Raw Food Diet: Extremely Healthy or Just Extreme?
How healthy is this trendy eating style? Severe diets are making headlines, claiming to reverse diabetes and cut heart disease
How healthy is this trendy eating style? Severe diets are making headlines, claiming to reverse diabetes and cut heart disease risk.
In the upcoming documentary Raw for 30 Days, six diabetics eat a vegan, organic diet of uncooked nuts, seeds and veggies. By the end, all have gone off insulin and most have lost about 25 pounds.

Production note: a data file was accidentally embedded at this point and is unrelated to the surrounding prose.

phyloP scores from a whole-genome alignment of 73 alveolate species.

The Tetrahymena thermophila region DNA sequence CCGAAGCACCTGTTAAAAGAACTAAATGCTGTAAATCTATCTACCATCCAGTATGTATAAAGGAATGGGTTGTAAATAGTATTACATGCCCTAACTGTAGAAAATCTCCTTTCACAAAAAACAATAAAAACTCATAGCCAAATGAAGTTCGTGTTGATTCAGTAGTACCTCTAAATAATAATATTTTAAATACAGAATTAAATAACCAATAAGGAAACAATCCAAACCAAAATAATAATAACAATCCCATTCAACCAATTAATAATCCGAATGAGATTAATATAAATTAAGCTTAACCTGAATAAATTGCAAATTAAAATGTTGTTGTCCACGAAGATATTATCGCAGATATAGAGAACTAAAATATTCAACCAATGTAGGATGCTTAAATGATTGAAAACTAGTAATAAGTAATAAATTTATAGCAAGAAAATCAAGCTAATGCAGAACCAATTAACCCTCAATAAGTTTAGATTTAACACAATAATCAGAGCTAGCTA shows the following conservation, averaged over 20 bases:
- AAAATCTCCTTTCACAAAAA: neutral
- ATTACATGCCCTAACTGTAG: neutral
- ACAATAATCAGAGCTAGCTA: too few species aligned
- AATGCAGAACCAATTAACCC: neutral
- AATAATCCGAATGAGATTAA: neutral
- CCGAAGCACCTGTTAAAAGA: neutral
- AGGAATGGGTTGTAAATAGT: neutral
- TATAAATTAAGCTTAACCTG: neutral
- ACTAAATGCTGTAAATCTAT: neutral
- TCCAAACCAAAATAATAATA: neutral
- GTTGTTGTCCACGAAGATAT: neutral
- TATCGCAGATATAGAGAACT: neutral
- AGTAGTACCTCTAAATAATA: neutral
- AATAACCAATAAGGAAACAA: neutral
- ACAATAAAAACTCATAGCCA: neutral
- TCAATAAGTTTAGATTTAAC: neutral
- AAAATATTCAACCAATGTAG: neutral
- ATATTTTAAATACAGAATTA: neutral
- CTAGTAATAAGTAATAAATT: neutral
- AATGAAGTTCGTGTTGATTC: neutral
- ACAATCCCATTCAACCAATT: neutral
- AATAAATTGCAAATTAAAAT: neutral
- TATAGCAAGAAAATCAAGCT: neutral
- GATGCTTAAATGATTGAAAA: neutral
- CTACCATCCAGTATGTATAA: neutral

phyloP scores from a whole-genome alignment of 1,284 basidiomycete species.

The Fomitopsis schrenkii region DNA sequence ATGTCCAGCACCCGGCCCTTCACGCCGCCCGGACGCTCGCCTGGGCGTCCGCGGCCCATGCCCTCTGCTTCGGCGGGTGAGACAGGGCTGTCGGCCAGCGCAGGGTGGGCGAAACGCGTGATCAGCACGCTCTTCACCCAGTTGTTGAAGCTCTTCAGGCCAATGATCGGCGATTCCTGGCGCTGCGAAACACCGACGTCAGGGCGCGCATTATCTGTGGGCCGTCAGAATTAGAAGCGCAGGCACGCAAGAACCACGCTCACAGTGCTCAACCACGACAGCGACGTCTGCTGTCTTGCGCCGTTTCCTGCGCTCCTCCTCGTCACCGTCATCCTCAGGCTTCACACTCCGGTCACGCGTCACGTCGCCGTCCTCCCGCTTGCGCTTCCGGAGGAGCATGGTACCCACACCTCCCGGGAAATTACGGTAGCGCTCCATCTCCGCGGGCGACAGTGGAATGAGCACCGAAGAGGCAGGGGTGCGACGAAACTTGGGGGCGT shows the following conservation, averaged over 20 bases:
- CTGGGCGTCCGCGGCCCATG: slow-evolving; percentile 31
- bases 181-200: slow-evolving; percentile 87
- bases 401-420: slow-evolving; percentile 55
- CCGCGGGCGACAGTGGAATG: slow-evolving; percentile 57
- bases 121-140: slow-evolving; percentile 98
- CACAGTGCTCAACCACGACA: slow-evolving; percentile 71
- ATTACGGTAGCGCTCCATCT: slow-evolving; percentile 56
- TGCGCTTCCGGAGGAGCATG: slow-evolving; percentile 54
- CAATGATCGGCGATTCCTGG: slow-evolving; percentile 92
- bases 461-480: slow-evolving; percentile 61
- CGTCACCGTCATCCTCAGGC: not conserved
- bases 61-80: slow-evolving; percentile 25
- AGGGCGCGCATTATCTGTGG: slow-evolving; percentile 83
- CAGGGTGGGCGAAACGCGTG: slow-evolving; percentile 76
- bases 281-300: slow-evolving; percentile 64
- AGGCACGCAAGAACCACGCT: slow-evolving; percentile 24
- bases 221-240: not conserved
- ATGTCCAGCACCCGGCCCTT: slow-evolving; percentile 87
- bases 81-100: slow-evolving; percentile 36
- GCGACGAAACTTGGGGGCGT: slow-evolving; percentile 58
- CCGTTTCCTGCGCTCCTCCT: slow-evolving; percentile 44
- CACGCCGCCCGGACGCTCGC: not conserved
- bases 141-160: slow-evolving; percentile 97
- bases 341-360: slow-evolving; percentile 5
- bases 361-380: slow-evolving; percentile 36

A raw-food diet consists of mostly plant-based foods that aren’t heated above 115 degrees or so. Proponents say it helps ease many conditions, from migraines to arthritis.
But it’s hard-core. “And the diet leaves out a lot of foods,” says Andrea Giancoli of the American Dietetic Association. “A balanced diet includes raw and cooked foods.”
Another trendy plan: no food at all. In a study, people who fasted one day a month had lower rates of heart disease. Fasting may give a rest to cells constantly exposed to glucose.
Both diets look promising but are tough to stay with. Until research confirms the findings, your best bet is a healthy, diverse diet that you can stick to for life.